Nigerians lack access to safe water, sanitation and hygiene facilities despite investment in these areas. Procurement law contributes to this inadvertently.
A new law intended to strengthen oversight of Oranga Tamariki and other agencies tasked to protect children has the potential to do the opposite.
Their drawings and paintings often express a mix of horror, fear, hope and beauty.
The new EU regulation is about to change the way we do artificial intelligence. The United Nations needs to follow suit.
The COVID-19 pandemic risks making Canada’s already woeful record on child welfare worse. To safeguard a future for our children, governments must prioritize their care.
With UNICEF ranking New Zealand 35th out of 41 rich countries for children’s well-being, the gap between rhetoric and reality is wider than ever.
In our increasingly datafied world, there is a clear need to develop and disseminate responsible approaches for handling data for and about children.
The biggest lesson has been that controlling a disease outbreak like Ebola is impossible without community trust and engagement.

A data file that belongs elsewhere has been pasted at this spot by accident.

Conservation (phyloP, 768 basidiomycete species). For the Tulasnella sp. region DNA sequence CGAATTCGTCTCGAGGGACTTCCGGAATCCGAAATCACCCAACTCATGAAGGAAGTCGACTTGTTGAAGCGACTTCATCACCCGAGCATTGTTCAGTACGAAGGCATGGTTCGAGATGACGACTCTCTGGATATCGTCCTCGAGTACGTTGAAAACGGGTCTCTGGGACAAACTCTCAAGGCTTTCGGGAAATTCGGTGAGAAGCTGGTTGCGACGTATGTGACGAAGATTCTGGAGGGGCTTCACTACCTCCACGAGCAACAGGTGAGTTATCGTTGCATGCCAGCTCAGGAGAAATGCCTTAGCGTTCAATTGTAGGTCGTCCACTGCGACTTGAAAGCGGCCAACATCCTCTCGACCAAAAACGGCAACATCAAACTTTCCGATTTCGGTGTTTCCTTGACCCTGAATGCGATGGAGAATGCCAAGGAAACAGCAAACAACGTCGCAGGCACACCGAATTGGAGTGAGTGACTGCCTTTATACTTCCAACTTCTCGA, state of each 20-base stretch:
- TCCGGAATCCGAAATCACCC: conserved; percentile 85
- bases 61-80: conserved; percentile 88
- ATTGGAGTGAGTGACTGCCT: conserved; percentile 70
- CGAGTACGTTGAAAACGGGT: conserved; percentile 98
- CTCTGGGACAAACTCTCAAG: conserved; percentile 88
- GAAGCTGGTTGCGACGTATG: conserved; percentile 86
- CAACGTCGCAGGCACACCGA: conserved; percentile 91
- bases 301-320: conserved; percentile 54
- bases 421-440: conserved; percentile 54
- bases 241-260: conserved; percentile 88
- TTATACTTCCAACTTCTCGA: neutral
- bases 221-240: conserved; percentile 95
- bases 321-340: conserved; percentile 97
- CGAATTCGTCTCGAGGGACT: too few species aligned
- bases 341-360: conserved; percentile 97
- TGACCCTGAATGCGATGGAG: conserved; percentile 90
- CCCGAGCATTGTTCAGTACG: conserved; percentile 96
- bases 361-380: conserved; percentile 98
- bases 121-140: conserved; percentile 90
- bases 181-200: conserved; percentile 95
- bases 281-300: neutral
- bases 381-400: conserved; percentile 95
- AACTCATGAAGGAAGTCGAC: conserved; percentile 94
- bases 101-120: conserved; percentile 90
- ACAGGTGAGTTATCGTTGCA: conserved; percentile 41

The Khamas have dominated Botswana’s politics since the 1870s, but they are now a discredited, spent force.
Research shows that abuse, violence and poor relationships in families may have dire consequences for society, and specifically children.
An estimated 500,000 Rohingya children, refugees from Myanmar, are growing up in Bangladesh in overcrowded camps with no access to formal education.
On the eve of the 30th anniversary of the UN Convention on the Rights of the Child, the human rights of child migrants rarely follow them when they cross borders.
The UN’s new rights focus has the potential to overhaul the punitive nature of the war on drugs.
Laws in Mauritius allow minors to marry while some cultures on the island are tolerant of child marriage.
Children with disabilities face several challenges and need to be heard to make school infrastructure friendlier for them.
For the thousands of children who have left armed groups, education is crucial to their reintegration.
The assumption that children’s schooling decisions are mainly decided by their parents, and their fathers in particular, is not entirely accurate.
Voluntourists’ ability to change systems, alleviate poverty or provide support for vulnerable children is limited. They don’t have the skills and can perpetuate patronising and unhelpful ideas.
How do you teach empathy? Can it be in a way that foregrounds ancient, indigenous knowledge and practices? Design thinking might hold the answers.
A new education system in set to replace the 32-year-old 8-4-4 system which has come to symbolise much of what’s wrong with education in Kenya today.